Nat Fryar is one of our three technical committee on tour with our scoping study. Nat was lucky to visit the Robert Mondavi Institute for Wine and Food Science at UC Davis. The water tanks, and the teaching-and-research winery they support, are showing students and winemakers throughout the world how to reduce processing costs, improve wine quality, and protect the planet’s dwindling natural resources. This is an interesting way to use technology and for dry places on the planet like Australia, it is really important knowledge. One of the great stops on the journey as our team explore the best of fermentation opportunities overseas.
Tom Lewis on the other hand, well, he has learned that microbrewery in Germany is about size! The German definition of a microbrewery is less than 1,000,000 L / yr.And.....well...apart from size, it is all about the microbes. He has discovered in Munich that the increasing effectiveness of bottling systems at eliminating oxygen from bottles is increasing the incidence and influence of off-flavour producing bugs. As strict anaerobes, these were in earlier times not such a problem, but are now rearing their ugly and off-smelling/ off- tasting / slimy heads (this last one makes beer pour like honey) in greater numbers. There's also evidence that they are becoming more tolerant to higher ethanol concentrations, and so are broadening the range of products they are tainting.
Tom also met with Dr Mathias Hutzler of the Weihenstephan Research Centre for brewery and food quality. An amazing setup. A private centre within a university. Income mainly from analytical services and interpretation. Competitive neutrality law requires them to be more expensive than private competitors, but they succeed due to quality and experience.
Anna Carew has not only been checking out all things fermentation, she has an interesting observation at the use of buildings and space. Fermented beverage production has supported the rescue and repurposing of valuable architectural heritage for new ventures. The oldest brewery in the world. And a University-based brewing and yeast research and consulting centre just across the quadrangle. How cool is that?
Apart from the architecture, Anna has been learning about IOC Analytical Services Epernay where they process 40,000 Champagne samples each year. They have a mobile Champagne processing service with a fleet of 25 trucks which are fitted out from the equipment bank.
Just to make sure it is not all about fermented beverages, Anna has also been to Ostehjornet cheese shop where they have 150 distinct outcomes from milk meeting microbes - imagine the aroma!
Check out the learnings captured on Instagram - great questions and learnings. THANKS TEAM
Tom, Anna and Nat as part of our travelling trio and Technical Committee are well underway on the scoping study. Its all about looking at value proposition with different products, exploring different models for training, education and skill development to meet industry needs, how industry works in partnership with these approaches. London, Holland, Sweden...its all about fermentation.
At Eldrimner (the Swedish national centre for artisan food), a hard working couple established a catering, bakery and brewing enterprise. A great case study for future work. Keen interest, time and willingness for financial risk, coupled with available and ongoing training and support....a new business arises.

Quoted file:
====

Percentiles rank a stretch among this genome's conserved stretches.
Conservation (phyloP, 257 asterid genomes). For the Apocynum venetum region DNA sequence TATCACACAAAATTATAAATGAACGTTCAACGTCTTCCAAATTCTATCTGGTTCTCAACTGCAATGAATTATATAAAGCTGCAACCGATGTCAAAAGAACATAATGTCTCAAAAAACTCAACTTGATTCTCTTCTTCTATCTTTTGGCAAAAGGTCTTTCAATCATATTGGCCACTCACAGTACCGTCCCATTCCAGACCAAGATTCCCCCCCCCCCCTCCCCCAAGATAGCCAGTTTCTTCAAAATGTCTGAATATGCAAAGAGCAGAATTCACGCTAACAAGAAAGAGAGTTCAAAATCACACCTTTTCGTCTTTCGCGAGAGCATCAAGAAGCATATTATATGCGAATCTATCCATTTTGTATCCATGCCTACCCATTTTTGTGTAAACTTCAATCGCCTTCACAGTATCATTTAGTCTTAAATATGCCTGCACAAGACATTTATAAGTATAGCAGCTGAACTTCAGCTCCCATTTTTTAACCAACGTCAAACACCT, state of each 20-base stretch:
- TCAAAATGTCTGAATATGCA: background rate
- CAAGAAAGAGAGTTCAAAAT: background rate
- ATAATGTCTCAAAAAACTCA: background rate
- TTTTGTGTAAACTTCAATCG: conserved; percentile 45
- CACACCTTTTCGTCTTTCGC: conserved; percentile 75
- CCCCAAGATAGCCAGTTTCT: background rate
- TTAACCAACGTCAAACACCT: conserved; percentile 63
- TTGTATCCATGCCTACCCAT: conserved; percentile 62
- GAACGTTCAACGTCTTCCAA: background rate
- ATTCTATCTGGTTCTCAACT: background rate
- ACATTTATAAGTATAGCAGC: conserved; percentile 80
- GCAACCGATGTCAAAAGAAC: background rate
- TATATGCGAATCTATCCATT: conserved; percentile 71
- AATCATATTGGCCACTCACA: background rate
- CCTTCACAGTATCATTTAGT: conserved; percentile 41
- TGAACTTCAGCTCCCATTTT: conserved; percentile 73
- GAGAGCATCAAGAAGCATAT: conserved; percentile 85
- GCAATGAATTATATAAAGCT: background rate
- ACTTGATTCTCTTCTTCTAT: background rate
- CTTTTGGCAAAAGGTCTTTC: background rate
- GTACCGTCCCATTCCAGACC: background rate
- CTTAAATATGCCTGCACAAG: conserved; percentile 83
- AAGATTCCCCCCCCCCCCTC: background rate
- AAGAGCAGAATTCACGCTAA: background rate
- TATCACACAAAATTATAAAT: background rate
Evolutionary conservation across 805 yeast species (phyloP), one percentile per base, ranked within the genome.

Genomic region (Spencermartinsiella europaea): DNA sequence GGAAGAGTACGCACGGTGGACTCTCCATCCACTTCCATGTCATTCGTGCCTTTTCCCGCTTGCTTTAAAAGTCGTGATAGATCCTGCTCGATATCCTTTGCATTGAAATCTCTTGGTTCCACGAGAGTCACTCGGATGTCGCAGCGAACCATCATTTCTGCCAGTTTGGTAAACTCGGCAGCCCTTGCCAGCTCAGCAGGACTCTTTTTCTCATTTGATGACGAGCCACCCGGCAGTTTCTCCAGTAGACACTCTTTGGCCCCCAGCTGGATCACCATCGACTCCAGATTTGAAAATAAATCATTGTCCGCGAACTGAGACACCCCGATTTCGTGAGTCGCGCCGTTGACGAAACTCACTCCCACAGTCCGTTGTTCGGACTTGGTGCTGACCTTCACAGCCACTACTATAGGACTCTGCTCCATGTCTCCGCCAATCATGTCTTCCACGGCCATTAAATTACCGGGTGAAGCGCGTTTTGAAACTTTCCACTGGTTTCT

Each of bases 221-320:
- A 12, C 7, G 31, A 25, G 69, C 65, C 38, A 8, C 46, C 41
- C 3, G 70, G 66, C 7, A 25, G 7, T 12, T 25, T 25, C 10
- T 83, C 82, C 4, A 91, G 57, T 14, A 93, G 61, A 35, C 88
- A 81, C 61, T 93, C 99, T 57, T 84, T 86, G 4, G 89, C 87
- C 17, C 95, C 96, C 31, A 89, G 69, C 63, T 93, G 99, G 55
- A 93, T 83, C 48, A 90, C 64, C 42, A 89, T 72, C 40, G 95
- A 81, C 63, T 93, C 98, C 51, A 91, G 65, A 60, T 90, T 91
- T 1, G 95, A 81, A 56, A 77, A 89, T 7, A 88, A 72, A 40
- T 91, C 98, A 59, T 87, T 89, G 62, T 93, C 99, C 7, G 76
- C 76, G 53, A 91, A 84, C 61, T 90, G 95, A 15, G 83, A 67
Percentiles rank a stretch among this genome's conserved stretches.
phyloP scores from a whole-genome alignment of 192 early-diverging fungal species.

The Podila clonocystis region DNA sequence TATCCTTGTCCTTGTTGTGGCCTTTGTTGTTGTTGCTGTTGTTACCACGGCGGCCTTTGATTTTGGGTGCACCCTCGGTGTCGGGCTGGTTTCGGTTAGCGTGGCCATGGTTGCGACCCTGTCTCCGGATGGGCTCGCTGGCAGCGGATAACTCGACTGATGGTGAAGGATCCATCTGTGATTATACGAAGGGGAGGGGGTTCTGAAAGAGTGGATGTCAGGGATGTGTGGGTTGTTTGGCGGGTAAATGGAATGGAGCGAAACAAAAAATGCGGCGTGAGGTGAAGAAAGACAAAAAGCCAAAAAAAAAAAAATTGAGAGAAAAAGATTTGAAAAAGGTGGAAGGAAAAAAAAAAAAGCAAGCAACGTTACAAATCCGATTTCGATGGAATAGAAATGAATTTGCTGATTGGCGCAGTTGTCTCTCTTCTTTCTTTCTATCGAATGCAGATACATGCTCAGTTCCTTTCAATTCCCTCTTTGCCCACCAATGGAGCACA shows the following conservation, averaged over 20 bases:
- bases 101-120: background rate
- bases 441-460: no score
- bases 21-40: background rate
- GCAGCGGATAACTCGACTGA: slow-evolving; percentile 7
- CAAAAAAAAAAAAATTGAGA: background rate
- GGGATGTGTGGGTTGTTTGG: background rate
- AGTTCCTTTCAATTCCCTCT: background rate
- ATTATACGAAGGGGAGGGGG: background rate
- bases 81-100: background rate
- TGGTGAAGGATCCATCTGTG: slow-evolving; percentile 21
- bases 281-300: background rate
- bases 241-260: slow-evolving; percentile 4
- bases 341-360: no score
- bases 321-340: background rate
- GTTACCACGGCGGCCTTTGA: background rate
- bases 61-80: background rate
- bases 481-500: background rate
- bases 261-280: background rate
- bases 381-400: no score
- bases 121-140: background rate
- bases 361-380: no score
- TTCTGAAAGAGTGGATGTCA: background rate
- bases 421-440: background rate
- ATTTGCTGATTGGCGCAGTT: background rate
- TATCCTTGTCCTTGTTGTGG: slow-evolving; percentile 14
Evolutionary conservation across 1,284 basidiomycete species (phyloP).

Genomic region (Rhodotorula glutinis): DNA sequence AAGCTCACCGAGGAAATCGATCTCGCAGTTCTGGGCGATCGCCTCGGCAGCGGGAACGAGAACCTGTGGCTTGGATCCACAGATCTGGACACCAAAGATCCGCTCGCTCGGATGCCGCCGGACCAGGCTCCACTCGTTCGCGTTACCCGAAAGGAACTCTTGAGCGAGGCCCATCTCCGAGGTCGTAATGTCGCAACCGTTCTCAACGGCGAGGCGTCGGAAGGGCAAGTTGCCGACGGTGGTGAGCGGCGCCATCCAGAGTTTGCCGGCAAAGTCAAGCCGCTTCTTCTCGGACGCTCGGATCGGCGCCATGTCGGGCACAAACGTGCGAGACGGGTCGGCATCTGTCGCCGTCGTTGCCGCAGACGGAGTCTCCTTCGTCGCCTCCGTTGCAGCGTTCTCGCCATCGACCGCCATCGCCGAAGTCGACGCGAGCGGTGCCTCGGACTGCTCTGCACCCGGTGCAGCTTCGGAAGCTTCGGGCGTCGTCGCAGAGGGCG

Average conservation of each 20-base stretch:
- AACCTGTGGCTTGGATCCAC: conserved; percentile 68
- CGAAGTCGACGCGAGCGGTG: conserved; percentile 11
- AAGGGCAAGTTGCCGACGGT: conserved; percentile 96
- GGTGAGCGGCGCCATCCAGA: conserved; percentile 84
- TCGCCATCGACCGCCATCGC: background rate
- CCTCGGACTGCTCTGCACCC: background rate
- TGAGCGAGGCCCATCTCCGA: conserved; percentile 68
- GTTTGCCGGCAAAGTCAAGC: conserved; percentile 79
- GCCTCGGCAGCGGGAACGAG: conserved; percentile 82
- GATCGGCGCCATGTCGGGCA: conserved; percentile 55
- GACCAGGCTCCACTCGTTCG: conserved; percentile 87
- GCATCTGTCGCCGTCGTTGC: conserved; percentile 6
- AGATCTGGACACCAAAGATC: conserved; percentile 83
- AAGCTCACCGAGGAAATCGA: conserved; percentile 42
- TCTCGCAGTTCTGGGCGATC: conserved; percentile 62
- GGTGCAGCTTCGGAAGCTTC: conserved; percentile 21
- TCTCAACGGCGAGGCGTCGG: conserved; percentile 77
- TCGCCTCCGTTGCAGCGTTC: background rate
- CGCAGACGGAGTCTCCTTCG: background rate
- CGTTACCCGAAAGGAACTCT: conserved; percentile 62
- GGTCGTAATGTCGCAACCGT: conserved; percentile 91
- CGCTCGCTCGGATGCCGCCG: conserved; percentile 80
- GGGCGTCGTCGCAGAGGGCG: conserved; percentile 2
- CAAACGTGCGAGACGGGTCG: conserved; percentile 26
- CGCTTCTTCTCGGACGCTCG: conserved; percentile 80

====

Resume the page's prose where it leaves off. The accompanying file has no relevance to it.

Check out the instagram account to follow their progress and ask questions
Our next phase is underway.
The Technical Management Committee members Tom Lewis (Exec Director of FermenTasmania, business consultant and microbiologist), Natalie Fryar (winemaker extraordinaire, entrepreneur and distiller) and Anna Carew (UTas wine and cider researcher and all round great gal) have booked their tickets and are busy packing, getting ready for their international scoping work over 3 weeks in October. This is where we will not only be finding out who is doing what and seeing what success can look like but importantly making inroads into potential international partnerships. These people have graciously offered their time to do this essential work and FermenTasmania can’t thank them enough for agreeing to help and make those important first points of contact with some partners who we will work with into the future. Bon Voyage to the team and we look forward to following you on Instagram and @fermentasmania and Facebook during your travels!
By the end of the year we will have our scoping work done, the industry consultation complete and the potential business models finalised. With potential investors already knocking on the door, we hope to be breaking ground for the bricks and mortar part of the project in 2017!
HOT OFF THE PRESS - 3 October 2016:
Tom has been busy in the UK already meeting with @BritishCheese and @YeoValley learning all about the 2,500 tonnes per week of yoghurt they produce as well as Lye Cross Farm who produce a massive amount of Cheddar for a family based operation. Next he is off to The Orchard Centre at Hartbury and seeing the cider facility, the training programs as well as and hearing about the community trust model. THANK YOU to all of the people who have been generous of their time in sharing their knowledge, experience and fermenting passion with FermenTasmania!
Keeping you informed with what is bubbling under in the world of FermenTasmania. Also puns.